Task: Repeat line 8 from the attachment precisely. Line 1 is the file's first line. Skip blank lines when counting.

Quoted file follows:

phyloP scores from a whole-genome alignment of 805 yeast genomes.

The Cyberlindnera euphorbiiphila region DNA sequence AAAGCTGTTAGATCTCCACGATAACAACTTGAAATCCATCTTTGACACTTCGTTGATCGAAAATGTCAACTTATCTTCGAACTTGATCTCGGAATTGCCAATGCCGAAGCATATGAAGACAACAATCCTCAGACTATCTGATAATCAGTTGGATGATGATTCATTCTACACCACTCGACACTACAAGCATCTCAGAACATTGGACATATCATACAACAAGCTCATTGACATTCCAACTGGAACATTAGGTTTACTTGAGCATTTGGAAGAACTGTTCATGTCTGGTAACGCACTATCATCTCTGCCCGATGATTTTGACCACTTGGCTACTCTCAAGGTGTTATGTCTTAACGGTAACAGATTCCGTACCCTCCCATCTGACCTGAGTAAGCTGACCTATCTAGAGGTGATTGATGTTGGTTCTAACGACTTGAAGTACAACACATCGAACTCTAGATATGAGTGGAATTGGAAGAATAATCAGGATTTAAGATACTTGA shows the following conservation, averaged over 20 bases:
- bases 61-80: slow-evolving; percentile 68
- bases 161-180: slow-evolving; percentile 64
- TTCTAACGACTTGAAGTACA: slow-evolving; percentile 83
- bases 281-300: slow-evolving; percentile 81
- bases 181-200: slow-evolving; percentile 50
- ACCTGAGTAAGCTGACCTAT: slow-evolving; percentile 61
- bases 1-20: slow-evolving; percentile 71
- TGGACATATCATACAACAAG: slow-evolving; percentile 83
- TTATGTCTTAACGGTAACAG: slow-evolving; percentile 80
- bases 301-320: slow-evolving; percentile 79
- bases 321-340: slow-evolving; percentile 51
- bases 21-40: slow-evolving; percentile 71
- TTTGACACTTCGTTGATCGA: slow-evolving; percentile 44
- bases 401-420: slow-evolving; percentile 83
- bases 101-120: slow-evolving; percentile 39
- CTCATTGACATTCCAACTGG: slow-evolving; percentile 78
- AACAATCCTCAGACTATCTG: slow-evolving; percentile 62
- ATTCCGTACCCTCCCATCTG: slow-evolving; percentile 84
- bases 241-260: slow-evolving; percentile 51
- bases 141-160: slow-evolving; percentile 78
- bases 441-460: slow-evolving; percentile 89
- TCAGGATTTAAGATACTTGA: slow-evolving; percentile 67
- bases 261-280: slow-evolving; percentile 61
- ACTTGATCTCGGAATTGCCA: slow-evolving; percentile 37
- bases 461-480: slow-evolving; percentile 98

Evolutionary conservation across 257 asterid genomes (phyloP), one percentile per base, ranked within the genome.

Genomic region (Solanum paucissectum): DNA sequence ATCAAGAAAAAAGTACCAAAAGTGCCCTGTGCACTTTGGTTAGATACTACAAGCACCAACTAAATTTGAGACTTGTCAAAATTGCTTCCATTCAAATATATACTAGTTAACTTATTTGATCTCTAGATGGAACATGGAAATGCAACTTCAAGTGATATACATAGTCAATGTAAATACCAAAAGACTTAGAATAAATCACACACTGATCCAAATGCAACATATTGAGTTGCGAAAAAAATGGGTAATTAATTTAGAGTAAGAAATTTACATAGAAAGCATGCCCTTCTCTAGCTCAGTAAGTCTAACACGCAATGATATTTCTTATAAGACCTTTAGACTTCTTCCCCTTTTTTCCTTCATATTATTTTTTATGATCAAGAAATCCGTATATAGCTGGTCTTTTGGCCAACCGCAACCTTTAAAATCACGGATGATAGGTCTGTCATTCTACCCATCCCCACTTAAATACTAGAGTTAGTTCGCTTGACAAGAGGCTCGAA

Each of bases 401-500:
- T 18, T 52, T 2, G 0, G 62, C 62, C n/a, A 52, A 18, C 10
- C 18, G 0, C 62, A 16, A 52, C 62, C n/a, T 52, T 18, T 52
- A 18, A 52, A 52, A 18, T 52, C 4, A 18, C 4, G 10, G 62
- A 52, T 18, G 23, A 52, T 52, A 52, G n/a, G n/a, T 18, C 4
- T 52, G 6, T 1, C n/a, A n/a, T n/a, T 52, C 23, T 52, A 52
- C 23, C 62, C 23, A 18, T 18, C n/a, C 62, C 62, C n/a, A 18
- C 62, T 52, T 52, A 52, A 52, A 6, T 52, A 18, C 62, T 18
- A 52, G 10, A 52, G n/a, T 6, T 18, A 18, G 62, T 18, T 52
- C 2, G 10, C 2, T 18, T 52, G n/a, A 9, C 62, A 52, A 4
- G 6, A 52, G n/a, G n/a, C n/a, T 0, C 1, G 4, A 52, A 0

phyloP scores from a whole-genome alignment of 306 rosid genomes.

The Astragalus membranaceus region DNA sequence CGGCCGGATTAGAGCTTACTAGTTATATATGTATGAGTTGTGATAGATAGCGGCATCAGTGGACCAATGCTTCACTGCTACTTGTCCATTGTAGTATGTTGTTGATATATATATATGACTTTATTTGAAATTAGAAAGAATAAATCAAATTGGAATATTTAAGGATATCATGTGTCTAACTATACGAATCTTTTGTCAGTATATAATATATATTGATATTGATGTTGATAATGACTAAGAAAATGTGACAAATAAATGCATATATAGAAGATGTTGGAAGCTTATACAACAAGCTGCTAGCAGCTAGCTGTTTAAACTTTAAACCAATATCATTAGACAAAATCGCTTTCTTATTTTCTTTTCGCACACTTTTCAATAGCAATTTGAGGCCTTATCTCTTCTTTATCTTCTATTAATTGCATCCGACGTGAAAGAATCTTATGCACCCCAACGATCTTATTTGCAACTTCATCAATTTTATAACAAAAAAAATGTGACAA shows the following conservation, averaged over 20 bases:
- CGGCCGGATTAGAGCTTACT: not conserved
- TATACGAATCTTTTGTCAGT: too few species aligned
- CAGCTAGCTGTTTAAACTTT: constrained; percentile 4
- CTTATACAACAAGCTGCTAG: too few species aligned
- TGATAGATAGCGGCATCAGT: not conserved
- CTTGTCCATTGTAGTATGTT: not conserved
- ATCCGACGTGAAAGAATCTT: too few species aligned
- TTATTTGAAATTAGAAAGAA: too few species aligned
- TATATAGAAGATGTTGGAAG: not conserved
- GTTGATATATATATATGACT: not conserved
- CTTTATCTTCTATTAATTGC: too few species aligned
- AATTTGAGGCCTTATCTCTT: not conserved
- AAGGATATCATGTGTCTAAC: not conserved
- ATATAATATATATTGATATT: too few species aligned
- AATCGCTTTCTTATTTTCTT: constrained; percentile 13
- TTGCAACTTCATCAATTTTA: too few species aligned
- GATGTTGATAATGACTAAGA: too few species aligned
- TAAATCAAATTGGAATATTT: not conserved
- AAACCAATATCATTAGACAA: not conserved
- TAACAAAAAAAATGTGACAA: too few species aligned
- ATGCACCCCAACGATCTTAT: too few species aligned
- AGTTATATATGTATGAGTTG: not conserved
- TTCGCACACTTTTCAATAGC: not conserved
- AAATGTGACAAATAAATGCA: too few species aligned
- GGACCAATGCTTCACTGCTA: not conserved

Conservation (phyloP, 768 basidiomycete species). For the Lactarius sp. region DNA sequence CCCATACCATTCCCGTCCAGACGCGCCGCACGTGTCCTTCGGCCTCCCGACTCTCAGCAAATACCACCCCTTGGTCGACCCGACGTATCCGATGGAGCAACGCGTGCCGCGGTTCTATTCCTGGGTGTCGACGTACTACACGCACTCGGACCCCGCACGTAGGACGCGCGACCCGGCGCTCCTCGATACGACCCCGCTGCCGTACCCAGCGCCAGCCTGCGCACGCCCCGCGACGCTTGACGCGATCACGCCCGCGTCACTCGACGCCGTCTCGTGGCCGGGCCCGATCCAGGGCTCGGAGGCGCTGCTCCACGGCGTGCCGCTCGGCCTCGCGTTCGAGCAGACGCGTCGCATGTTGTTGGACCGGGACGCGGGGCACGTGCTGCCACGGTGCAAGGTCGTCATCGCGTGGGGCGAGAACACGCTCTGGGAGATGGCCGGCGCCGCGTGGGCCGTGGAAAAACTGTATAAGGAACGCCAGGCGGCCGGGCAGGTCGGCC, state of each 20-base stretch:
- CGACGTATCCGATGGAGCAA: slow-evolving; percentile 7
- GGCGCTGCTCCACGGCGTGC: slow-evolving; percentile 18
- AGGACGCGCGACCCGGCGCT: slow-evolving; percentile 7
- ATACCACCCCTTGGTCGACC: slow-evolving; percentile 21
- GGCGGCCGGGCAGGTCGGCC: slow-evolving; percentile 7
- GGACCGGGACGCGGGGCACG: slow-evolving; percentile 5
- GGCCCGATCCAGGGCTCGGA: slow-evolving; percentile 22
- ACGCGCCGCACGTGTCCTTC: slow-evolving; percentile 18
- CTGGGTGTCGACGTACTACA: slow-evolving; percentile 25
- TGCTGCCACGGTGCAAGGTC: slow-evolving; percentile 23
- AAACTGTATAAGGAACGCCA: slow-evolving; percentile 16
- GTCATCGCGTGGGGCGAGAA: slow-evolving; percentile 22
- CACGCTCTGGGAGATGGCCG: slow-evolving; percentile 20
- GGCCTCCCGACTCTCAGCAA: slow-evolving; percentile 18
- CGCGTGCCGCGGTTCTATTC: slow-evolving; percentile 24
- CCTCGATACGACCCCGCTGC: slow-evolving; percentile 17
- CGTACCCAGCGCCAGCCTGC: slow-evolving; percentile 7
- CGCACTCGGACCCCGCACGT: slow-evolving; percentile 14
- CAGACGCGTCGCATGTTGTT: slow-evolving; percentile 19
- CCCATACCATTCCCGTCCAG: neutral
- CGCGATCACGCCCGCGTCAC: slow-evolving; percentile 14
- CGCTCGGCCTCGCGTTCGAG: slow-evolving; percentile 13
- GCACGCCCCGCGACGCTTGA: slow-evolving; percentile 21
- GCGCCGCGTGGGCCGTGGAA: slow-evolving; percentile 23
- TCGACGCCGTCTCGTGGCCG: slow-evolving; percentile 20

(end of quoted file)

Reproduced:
- ACCTGAGTAAGCTGACCTAT: slow-evolving; percentile 61